Attract a new segment of customers. Tenants and residents who want to use renewable energy sources have many options. Real estate developers can tap into an untapped audience of customers who are willing to pay extra for sustainable energy if their development can improve solar power infrastructure. At the same time, by hedging against fluctuating energy prices, developers can protect tenants and residents.

Solar power systems are used by property developers to keep tenants, increase rents, and even save money for businesses and individuals. Either way, adding solar power to the infrastructure is a valuable asset that developers can add to their list of benefits that tenants will appreciate.

Financial incentives and tax credits. Tax credits and other incentive programs are available to help fund clean energy projects as the government tries to help the nascent solar industry. However, these initiatives might not last very long, so if developers want to maximize the return on their solar investment, now is a good time. They may be able to use their financial incentives to achieve positive cash flow under certain circumstances.

Minimal opportunity costs for solar land development. One of the benefits of adopting solar power is the low opportunity cost for property developers, as solar panels are typically installed on vacant, disused land or in uninhabited locations such as rooftops. They have little to lose and much to gain by using a solar system to utilize their free space.

Return on investment. Solar power systems, unlike traditional power systems, are designed to provide full return on investment. If a developer opts for a traditional energy system, this is considered an operating cost and he will not get a direct return on his investment. On the other hand, with a solar energy solution, the promoter can anticipate his investment to amortize himself and perhaps earn money in the long term.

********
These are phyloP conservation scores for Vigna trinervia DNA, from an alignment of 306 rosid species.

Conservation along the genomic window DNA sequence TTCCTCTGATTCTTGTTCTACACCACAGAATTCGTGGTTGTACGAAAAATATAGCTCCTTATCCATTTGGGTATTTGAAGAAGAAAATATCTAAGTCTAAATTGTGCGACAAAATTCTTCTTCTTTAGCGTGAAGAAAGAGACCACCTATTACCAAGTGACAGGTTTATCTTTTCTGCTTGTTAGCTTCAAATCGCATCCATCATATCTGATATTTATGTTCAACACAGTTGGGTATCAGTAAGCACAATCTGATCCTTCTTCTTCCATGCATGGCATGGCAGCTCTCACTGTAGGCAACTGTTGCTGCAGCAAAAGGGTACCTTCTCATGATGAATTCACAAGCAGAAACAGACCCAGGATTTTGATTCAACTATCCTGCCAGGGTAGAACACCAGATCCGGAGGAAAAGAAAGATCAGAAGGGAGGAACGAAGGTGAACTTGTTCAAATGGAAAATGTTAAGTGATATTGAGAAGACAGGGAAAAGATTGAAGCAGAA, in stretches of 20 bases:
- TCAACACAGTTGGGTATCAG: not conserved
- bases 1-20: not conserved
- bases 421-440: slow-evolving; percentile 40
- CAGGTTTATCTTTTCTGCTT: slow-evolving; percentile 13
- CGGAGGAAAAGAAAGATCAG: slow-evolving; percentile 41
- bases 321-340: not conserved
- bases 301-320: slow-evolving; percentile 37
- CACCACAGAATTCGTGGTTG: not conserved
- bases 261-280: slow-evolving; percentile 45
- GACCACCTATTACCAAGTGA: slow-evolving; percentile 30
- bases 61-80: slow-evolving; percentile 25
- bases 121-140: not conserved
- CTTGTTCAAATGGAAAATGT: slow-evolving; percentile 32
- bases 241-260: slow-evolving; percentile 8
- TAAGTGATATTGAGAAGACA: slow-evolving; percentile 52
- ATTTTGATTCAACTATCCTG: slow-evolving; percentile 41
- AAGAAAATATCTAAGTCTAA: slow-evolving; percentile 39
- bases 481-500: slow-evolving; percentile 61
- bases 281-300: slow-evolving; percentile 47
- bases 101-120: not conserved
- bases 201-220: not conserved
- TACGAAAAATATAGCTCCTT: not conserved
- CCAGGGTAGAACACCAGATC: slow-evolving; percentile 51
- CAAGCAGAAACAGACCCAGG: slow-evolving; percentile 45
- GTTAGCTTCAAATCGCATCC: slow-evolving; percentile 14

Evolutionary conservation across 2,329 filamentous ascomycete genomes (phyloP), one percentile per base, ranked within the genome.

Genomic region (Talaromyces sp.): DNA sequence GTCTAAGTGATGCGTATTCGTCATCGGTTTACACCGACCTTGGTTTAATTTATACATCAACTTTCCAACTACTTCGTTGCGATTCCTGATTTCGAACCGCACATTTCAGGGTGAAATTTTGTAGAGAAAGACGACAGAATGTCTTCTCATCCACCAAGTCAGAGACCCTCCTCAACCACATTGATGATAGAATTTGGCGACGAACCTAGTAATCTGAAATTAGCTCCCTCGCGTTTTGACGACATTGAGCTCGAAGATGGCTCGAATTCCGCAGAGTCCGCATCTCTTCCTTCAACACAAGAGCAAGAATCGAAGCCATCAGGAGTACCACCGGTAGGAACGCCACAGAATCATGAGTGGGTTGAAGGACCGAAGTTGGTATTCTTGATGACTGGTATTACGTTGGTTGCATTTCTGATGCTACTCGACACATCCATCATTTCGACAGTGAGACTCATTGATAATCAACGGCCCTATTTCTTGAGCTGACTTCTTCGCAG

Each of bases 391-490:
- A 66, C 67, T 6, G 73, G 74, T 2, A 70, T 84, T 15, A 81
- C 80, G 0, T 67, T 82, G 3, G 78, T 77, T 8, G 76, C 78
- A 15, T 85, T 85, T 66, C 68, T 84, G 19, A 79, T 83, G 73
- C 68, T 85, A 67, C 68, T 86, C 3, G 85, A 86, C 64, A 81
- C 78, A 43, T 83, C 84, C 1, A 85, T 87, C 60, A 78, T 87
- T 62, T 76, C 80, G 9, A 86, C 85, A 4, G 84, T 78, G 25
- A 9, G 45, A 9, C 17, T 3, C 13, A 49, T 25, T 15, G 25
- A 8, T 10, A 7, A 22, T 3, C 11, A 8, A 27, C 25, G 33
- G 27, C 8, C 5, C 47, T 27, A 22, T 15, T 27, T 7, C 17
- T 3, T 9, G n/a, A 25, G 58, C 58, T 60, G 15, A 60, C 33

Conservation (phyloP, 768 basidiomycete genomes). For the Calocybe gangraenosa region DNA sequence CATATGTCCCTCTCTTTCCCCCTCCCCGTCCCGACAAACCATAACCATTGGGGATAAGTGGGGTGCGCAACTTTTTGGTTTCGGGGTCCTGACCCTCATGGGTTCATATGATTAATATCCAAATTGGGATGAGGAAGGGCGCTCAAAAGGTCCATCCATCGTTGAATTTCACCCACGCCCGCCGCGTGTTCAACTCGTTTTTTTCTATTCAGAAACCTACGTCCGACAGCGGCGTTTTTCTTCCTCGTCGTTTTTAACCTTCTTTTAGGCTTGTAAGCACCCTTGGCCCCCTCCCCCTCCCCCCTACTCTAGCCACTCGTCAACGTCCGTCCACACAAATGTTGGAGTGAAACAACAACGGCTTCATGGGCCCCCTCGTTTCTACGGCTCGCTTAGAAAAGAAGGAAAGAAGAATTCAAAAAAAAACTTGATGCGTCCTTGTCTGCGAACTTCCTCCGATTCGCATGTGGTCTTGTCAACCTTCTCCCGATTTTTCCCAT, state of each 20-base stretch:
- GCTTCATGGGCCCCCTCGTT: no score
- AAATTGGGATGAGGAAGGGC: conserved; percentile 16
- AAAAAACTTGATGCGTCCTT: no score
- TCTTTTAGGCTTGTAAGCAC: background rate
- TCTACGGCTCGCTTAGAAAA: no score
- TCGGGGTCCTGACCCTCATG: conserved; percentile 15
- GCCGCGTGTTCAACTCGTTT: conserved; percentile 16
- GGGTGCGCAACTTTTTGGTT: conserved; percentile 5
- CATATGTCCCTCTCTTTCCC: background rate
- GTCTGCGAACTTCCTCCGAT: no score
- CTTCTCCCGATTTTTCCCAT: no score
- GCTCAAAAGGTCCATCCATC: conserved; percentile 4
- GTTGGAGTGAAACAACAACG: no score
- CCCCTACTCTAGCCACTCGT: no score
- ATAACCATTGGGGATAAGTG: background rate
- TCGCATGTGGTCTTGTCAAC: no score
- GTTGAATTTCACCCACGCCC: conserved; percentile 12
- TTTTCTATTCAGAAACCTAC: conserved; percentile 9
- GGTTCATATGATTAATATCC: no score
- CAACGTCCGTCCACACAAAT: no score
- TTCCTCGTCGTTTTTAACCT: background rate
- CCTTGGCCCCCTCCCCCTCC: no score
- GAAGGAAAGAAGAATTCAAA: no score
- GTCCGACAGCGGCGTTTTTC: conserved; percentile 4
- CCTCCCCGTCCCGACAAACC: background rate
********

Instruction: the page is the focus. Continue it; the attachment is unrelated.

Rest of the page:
Developers should use five basic methods to manage the cost of integrating solar energy into their structures:

1. Use a Full Service Lease, Modified Gross Lease, or Gross Lease: The advantage of lower prices can be exploited to increase margins earned on rental agreements in models where the landlord pays all the bills of public services. They can set rental rates at market value, but they will profit more from the connection than their competitors.

2. Institute a green surcharge or a green lease: this would result in a “value” for the solar installation.

3. Selling PV-generated electricity directly to tenants: This technique is illegal in some places and may require a specific license.

4. Take advantage of Property Assessed Clean Energy (PACE) bonds: This form of lease allows the landlord to pass operating costs, such as property taxes, directly onto tenants.

5. Rent or loan the roof to a third-party solar company: Some developers may choose to rent their roofs to another company for solar growth. In this concept, a third party “owns” the power plant for a fixed term and pays the building owner rent for the use of the area. In fact, Prologis, a huge real estate investment company, was involved in a number of these transactions.

Gautam Solar has an R&D center and four factories in Haridwar for manufacturing solar components across the distributed solar value chain.